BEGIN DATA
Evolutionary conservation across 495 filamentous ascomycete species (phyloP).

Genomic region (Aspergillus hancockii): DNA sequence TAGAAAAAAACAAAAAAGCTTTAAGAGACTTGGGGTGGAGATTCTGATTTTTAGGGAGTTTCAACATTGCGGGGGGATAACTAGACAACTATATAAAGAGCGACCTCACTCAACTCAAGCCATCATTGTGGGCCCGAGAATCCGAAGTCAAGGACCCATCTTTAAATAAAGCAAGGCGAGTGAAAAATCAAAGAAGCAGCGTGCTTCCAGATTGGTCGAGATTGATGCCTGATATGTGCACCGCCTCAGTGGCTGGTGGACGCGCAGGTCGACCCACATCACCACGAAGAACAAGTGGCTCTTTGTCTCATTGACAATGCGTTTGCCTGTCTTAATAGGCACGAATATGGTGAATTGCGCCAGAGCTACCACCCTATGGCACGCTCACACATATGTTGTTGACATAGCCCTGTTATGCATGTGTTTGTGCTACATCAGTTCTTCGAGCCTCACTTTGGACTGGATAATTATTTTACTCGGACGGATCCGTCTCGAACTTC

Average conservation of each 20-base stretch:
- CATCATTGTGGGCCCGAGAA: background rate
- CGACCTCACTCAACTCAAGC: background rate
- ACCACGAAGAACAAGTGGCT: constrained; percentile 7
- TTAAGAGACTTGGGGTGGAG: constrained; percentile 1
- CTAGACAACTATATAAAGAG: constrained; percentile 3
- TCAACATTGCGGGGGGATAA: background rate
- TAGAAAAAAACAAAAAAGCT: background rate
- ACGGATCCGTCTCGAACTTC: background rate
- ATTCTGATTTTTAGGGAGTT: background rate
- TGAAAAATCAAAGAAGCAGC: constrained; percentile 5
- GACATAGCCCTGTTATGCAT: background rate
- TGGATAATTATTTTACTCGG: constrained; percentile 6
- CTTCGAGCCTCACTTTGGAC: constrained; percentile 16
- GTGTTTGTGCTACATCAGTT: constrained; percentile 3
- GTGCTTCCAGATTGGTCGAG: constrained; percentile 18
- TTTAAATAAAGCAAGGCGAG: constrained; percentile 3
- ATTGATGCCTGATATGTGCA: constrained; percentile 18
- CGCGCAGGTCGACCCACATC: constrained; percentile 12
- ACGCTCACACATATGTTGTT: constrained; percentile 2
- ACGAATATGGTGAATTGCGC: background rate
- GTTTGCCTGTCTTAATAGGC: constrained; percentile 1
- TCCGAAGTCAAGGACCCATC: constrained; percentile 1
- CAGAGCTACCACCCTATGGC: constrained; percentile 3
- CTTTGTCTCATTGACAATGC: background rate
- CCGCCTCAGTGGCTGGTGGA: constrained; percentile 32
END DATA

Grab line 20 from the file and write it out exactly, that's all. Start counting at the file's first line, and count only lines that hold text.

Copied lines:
- ATTGATGCCTGATATGTGCA: constrained; percentile 18